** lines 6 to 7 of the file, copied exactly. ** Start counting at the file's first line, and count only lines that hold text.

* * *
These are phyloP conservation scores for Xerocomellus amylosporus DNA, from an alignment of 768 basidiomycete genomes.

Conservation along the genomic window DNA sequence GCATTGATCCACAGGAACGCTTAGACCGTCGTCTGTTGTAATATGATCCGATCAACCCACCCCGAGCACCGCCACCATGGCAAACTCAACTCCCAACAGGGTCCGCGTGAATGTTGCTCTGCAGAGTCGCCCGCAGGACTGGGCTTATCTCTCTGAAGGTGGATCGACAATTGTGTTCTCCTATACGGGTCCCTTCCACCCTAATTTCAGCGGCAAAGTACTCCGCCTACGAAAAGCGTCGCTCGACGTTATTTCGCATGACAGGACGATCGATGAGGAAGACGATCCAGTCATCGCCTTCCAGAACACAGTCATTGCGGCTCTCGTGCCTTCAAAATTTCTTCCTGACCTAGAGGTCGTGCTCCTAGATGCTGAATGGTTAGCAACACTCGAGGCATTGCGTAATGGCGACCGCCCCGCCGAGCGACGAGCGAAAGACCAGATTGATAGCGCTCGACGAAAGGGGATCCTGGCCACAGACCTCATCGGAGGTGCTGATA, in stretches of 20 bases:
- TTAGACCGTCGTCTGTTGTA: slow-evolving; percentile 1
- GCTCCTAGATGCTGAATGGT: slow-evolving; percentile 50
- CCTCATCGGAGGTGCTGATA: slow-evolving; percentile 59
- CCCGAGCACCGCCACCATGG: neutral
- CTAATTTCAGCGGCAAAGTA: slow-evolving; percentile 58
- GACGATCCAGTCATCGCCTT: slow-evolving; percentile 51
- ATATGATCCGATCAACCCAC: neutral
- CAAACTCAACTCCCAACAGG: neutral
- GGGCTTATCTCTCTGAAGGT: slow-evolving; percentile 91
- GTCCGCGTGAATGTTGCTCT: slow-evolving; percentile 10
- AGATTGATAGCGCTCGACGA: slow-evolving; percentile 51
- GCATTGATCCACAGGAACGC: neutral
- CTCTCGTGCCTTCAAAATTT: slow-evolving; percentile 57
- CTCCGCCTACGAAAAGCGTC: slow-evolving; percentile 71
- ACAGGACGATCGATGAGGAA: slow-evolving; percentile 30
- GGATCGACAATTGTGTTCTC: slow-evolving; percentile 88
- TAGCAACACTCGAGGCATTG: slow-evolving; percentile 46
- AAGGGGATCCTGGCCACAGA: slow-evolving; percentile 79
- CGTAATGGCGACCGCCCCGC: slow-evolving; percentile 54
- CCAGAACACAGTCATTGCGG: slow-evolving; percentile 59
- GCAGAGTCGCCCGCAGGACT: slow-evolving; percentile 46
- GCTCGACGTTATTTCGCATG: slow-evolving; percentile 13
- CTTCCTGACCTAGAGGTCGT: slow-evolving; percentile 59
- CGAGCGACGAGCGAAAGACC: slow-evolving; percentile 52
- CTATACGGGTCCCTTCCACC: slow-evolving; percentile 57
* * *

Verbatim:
- CCCGAGCACCGCCACCATGG: neutral
- CTAATTTCAGCGGCAAAGTA: slow-evolving; percentile 58